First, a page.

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What Retailers Can Learn From Estée Lauder’s DTC Brand Incubation Strategy

The Estée Lauder Companies Inc. (ELC) posted net sales of $3.56 billion to close off the third quarter of 2020. Despite COVID-19 related retail store closures and a decrease in makeup sales as most people opted to stay at home, this is a mere 9% decline from the previous year’s earnings. 

In this article, we’ll dissect how ELC’s prophetic acquisition and incubation of several modern, direct-to-consumer brands hedged them against the accelerating decline of malls and department stores. First, we’ll define the difference between classic and modern brands and then, discuss why classic retailers who have hundreds of millions—or billions of dollars in sales—should pay attention to up-and-coming brands.

Defining classic & modern brands

As a seller enablement platform, we classify retailers based on the ecommerce system they have in place. Most of a classic retailer’s seller-facing technology are simply portals to their backend. Because of this, the seller experience tends to be manual and cumbersome to use. 

Under our paradigm, classic brands or retailers’ systems tend to work with electronic data interchange (EDI). They usually have an enterprise resource planning (ERP) or product information management (PIM) system that manages product inventory, purchase orders, and invoicing. Most classic retailers have achieved nationwide or international recognition, such as Walmart, Target, and Best Buy.

Modern brands, on the other hand, prefer to trade using API-based integrations. This is due to the fact that most modern retailers tend to be digitally-native, vertical brands (DNVB) that are built on cloud-based ecommerce platforms such as Shopify Plus and Salesforce Commerce Cloud. They’re comfortable selling direct to consumer (DTC), but struggle to scale and make the leap to wholesale.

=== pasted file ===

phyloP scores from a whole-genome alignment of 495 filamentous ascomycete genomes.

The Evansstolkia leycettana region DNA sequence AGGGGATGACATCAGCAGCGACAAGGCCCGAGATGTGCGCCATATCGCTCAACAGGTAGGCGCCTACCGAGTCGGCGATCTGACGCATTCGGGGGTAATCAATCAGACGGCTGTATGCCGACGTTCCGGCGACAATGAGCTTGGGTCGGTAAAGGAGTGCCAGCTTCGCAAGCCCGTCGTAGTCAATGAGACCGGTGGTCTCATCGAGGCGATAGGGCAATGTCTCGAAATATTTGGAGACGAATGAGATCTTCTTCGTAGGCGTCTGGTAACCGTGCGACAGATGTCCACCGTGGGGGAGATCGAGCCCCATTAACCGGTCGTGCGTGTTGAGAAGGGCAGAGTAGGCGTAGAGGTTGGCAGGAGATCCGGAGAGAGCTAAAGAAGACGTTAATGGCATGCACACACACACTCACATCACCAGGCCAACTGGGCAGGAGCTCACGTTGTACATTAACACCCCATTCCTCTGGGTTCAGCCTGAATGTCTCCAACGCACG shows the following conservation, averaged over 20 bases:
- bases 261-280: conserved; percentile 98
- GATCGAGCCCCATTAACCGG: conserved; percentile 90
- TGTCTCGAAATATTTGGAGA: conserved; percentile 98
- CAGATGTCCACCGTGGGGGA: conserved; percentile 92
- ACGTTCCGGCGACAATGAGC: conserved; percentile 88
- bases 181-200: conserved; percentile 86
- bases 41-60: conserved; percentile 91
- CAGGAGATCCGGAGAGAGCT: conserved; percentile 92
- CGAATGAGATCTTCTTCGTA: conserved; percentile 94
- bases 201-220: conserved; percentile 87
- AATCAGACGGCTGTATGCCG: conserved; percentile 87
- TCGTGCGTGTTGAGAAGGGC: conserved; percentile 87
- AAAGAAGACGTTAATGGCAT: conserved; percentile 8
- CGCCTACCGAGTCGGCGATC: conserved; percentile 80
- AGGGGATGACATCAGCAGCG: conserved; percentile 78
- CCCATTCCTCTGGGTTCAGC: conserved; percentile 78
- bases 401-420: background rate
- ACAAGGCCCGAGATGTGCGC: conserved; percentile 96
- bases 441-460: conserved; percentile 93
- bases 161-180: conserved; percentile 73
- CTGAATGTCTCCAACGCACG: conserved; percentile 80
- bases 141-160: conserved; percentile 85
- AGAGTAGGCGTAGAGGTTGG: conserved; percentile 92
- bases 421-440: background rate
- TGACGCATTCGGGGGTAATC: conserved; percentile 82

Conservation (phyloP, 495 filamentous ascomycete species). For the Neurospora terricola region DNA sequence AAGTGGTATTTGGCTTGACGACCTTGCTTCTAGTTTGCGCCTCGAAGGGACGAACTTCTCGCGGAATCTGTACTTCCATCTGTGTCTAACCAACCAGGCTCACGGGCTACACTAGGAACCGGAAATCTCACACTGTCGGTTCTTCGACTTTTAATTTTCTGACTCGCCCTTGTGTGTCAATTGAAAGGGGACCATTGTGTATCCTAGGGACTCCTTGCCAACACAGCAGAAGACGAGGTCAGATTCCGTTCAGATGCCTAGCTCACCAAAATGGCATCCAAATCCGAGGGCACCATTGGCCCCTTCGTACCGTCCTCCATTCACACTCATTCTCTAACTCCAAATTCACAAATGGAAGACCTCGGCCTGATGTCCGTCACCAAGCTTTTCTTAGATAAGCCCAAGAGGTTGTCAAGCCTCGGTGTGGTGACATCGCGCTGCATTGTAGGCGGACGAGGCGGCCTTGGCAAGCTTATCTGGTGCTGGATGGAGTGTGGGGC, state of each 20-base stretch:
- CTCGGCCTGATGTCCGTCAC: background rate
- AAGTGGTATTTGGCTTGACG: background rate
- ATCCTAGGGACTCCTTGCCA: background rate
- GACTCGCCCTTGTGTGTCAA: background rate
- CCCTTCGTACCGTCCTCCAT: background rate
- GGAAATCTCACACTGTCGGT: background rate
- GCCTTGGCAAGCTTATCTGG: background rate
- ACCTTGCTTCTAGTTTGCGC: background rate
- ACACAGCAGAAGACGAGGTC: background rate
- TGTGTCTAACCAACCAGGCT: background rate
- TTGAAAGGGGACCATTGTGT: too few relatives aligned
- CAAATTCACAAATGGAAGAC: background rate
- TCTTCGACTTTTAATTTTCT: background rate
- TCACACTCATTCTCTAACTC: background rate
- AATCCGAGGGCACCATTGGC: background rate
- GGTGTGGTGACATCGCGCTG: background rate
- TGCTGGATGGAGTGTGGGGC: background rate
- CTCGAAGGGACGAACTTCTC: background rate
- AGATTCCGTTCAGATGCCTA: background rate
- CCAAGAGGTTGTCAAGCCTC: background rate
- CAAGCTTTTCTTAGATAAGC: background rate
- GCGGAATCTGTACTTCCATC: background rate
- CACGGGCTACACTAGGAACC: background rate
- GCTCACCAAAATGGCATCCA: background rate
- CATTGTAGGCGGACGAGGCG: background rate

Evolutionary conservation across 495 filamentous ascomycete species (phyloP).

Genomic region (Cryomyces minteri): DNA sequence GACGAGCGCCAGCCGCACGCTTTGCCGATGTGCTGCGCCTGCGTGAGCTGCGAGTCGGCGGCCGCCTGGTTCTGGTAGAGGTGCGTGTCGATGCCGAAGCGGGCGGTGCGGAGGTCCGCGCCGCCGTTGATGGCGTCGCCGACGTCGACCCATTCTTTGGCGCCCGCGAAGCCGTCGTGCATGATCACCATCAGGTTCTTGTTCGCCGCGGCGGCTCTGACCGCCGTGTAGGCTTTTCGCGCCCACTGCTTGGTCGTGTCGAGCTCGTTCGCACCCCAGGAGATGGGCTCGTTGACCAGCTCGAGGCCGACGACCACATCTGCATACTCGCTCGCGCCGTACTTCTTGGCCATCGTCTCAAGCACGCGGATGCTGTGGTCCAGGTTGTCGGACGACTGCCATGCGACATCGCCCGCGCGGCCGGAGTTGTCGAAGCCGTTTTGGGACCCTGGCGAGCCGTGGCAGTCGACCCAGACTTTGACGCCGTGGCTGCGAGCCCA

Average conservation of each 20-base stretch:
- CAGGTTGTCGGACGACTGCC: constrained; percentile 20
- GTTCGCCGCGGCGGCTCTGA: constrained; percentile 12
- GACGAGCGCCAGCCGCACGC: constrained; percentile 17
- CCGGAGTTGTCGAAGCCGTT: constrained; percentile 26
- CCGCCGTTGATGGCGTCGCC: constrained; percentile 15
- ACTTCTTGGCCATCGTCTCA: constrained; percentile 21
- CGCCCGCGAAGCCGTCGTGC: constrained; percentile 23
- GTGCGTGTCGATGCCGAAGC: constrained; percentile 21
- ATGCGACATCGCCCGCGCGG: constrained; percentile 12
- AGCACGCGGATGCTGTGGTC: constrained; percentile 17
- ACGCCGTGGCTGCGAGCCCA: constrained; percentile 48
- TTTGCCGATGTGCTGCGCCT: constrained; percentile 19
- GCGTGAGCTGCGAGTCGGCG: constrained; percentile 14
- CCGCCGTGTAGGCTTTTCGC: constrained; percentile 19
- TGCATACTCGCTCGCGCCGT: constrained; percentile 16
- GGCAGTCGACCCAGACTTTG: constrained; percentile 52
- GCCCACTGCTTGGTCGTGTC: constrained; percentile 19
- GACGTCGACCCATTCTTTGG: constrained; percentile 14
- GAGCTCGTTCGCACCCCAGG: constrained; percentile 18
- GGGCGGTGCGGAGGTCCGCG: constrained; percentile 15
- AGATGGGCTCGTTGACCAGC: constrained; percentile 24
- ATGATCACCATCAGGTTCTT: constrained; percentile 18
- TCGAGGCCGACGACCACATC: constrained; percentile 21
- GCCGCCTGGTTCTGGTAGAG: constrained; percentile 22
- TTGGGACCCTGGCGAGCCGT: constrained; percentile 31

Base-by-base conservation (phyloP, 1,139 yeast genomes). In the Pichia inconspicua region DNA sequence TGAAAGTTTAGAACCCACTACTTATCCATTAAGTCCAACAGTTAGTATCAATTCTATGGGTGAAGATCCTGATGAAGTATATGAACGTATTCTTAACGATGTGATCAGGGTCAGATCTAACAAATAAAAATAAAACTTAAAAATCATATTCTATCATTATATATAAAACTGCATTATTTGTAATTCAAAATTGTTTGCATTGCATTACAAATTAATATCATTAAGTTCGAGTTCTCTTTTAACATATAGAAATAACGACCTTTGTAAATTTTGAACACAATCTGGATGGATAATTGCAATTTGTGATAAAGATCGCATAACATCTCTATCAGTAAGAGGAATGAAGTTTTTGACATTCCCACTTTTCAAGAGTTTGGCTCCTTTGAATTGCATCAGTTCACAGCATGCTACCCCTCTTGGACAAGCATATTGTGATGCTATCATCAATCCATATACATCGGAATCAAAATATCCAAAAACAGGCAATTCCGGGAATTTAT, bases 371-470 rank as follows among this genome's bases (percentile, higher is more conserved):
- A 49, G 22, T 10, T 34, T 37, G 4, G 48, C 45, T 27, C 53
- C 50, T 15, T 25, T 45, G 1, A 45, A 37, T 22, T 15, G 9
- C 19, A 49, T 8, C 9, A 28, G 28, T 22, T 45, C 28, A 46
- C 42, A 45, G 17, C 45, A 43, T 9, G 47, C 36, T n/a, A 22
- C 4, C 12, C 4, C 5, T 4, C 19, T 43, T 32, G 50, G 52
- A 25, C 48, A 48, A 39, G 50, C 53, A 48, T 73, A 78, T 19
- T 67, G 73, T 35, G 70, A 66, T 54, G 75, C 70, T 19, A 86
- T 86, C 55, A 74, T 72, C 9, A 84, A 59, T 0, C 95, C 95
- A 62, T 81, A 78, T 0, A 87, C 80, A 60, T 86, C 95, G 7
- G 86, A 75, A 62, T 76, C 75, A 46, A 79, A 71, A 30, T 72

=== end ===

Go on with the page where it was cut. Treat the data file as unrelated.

By virtue of their digital business model, modern brands like Bonobos, Away, and Tortuga serve a global but niche market.

In ELC’s case, they call classic retailers—like Estée Lauder and Clinique—“heritage brands”. Their “makeup artist brands” like Smashbox and Glamglow tend to fall under the modern brands category.

What is brand incubation & why retailers should do it

As ecommerce investor, analyst, and operator Web Smith says, “The viable companies of tomorrow are the niche brands of today.”

Classic retailers rely on foot traffic—customers who browse in store to discover new products—for sales. Modern sellers, on the other hand, are often more salient at offering relevant products for younger consumer segments because they, like their customers, grew up on the internet and are more adept at social media marketing.

This key difference—a brand’s capacity for ecommerce—opens up the chasm that classic retailers must cross if they want to stay relevant and competitive in the next 3-5 years. And brand incubation is the best way to do that.

Racked defines brand incubators as “support to help a brand get off the ground, hav[ing] more of a marathon mentality, often starting earlier in the development stage.” Incubator partnerships aim to help a modern brand move from a DTC dropship model to a full-fledged, wholesale model. Regardless of which one a retailer chooses to do, sourcing and working with up-and-coming brands is a must if they want to stay relevant and ahead of the curve. 

In an interview with Racked, Zoe Leavitt, retail analyst at CB Insights, said, “Historically, big companies were often content to sit back and wait for new brands to reach a certain level of growth before they'd jump in to acquire them. Today, as the startup space gets more active, corporates are facing more and more competition, and startups with long growth records are earning higher and higher price tags. From the corporation's perspective, it might be easier to build relationships more cheaply with a range of early-stage startups through an incubator, and then know that relationship will be maintained as the startups grow.

Companies competing in the beauty industry have already made headway, demonstrated by brand incubation programs like P&G’s Connect + Develop Program and L’Oréal’s Founders Factory. At other times, “brand incubation” is an early acquisition, evidenced by Unilever’s acquisition of DTC razor company Dollar Shave Club and ELC’s 2017 acquisitions of BECCA Cosmetics and Too Faced

But why are multinational retailers even bothering to do this?

Undiluted customer access

Merchandising teams in most big retailers are focused on driving margin and onboarding brands relevant to target demographics. Specifically, retailers partner with modern brands in a way that gives them access to new demographics and psychographics, without diluting the core brand. 

ELC doesn’t have to water down Estée Lauder’s prestigious brand and price point in order to cater to cash-strapped millennials. To reach the mass market, ELC chose to acquire brands that solved problems experienced by people in front of cameras, whether they were models or avid self-takers. Because who isn’t in front of a camera these days?